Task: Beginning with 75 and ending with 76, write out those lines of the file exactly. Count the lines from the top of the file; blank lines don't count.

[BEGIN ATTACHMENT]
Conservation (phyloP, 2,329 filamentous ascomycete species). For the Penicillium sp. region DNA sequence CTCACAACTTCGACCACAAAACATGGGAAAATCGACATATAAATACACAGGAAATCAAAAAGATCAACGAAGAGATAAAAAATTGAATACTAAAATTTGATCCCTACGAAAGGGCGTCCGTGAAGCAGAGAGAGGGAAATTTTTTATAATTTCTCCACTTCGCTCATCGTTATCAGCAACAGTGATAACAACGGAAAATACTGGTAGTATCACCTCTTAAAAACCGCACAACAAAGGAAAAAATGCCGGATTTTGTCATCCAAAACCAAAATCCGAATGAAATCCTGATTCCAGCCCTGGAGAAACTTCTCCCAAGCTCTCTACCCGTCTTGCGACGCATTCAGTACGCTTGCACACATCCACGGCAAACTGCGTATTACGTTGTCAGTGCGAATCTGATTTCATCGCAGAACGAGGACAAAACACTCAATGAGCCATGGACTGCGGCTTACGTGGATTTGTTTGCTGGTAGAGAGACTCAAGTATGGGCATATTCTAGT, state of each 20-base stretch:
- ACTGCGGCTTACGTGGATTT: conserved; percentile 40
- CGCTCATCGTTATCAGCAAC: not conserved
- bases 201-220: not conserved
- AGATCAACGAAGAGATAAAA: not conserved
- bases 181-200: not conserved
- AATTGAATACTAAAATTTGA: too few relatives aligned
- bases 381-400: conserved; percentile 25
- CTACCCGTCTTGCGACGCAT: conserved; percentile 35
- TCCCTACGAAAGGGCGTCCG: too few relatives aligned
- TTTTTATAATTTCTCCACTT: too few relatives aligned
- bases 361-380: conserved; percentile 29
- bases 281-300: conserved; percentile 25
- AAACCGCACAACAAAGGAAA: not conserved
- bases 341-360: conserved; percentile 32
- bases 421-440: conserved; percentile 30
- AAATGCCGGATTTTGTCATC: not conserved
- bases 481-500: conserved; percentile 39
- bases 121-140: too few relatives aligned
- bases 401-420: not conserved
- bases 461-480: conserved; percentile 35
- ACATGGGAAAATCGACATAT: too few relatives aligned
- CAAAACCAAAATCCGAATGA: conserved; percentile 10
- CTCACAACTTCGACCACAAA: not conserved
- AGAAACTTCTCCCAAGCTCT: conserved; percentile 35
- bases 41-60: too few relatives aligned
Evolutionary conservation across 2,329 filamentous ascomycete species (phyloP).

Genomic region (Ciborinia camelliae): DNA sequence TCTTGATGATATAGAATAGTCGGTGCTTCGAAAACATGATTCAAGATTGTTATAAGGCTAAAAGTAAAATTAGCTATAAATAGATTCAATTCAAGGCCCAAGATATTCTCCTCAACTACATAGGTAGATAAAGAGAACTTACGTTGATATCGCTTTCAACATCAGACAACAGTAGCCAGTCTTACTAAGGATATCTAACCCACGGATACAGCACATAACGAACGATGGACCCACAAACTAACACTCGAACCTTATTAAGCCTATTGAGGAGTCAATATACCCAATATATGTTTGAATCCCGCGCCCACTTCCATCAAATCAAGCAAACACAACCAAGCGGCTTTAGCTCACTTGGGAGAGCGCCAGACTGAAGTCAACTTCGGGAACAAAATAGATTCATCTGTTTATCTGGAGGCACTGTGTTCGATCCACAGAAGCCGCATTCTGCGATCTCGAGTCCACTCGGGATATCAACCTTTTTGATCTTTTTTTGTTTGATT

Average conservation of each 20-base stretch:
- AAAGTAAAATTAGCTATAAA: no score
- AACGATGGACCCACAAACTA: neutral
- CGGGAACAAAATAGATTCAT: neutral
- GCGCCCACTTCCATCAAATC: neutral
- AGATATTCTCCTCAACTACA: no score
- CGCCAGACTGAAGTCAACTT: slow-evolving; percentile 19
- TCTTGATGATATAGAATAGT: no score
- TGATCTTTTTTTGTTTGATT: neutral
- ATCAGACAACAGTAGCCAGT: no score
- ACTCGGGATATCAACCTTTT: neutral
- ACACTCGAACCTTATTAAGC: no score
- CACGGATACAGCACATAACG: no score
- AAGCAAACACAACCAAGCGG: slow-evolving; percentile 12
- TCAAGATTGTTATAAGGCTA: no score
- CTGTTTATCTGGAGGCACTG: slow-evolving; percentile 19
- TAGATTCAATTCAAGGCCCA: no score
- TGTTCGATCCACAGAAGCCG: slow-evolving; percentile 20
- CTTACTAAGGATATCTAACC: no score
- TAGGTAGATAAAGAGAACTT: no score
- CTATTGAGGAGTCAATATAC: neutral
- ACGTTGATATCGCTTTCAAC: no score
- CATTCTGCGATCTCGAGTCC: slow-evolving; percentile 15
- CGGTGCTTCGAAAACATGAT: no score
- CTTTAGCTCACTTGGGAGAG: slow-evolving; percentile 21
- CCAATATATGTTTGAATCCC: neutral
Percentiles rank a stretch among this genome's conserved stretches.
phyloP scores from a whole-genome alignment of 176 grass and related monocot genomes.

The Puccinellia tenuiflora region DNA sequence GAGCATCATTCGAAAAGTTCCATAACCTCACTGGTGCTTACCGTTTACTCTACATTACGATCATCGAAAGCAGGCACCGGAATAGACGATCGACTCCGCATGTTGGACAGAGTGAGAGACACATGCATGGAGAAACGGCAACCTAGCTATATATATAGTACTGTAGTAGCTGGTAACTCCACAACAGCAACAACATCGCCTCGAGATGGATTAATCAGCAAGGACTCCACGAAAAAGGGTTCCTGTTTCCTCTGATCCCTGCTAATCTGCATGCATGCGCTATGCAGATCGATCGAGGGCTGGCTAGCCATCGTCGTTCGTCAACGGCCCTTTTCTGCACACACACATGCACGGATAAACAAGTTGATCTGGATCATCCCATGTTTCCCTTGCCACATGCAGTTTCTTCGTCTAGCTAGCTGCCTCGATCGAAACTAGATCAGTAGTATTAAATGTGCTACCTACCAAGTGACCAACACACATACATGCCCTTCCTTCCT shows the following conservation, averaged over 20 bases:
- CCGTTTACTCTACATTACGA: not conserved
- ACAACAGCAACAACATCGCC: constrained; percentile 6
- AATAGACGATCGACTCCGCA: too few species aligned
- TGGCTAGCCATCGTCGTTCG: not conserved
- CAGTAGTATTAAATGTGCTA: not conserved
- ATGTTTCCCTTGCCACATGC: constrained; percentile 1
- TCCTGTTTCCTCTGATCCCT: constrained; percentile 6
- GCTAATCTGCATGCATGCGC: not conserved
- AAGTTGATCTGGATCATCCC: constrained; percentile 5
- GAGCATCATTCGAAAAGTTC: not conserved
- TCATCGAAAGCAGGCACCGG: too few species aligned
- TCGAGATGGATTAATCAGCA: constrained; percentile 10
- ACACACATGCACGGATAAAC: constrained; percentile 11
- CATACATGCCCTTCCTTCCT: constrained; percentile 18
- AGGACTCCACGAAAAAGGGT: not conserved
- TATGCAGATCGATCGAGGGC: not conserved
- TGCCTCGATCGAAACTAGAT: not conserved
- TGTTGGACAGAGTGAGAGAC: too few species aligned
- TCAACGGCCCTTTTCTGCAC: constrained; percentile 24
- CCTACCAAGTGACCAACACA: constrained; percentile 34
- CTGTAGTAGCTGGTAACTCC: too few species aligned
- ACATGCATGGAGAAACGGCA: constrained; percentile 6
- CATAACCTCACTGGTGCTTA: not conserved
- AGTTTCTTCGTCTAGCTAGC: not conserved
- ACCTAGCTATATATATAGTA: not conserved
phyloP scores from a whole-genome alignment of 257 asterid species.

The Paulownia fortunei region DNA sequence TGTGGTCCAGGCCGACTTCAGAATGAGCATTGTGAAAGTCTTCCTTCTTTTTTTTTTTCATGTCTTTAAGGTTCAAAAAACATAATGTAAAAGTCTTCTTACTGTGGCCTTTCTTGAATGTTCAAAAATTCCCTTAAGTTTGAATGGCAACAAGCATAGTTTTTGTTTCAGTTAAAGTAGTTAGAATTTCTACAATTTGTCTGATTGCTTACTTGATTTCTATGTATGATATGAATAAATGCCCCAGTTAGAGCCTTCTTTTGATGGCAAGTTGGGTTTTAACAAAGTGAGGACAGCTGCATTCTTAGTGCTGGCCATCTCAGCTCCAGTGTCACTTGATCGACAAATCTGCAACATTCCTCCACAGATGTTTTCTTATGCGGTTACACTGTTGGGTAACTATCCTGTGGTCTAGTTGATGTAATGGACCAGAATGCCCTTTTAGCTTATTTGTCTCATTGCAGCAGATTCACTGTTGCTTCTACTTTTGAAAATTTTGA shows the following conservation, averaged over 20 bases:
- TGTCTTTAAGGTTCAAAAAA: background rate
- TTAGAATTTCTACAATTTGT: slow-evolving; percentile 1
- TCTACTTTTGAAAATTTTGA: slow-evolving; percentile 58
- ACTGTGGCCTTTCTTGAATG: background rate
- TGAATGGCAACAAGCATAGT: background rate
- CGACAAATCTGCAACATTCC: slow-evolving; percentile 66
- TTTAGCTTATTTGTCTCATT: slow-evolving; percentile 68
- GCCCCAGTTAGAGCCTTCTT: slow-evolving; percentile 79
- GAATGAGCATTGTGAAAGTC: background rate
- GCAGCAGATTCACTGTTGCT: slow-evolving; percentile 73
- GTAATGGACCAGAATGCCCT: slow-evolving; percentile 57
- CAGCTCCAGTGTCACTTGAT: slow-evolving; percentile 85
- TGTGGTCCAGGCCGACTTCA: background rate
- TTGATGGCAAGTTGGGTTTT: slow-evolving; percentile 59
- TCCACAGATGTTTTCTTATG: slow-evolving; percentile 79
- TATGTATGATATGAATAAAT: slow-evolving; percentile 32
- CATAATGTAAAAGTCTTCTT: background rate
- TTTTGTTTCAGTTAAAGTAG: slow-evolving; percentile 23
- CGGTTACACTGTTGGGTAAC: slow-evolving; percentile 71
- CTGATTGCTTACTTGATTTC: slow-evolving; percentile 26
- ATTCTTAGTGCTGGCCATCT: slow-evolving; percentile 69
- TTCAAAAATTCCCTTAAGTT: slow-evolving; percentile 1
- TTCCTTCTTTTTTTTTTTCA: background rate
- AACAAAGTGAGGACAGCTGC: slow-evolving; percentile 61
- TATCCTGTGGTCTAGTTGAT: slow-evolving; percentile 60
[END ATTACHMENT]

- TGTTGGACAGAGTGAGAGAC: too few species aligned
- TCAACGGCCCTTTTCTGCAC: constrained; percentile 24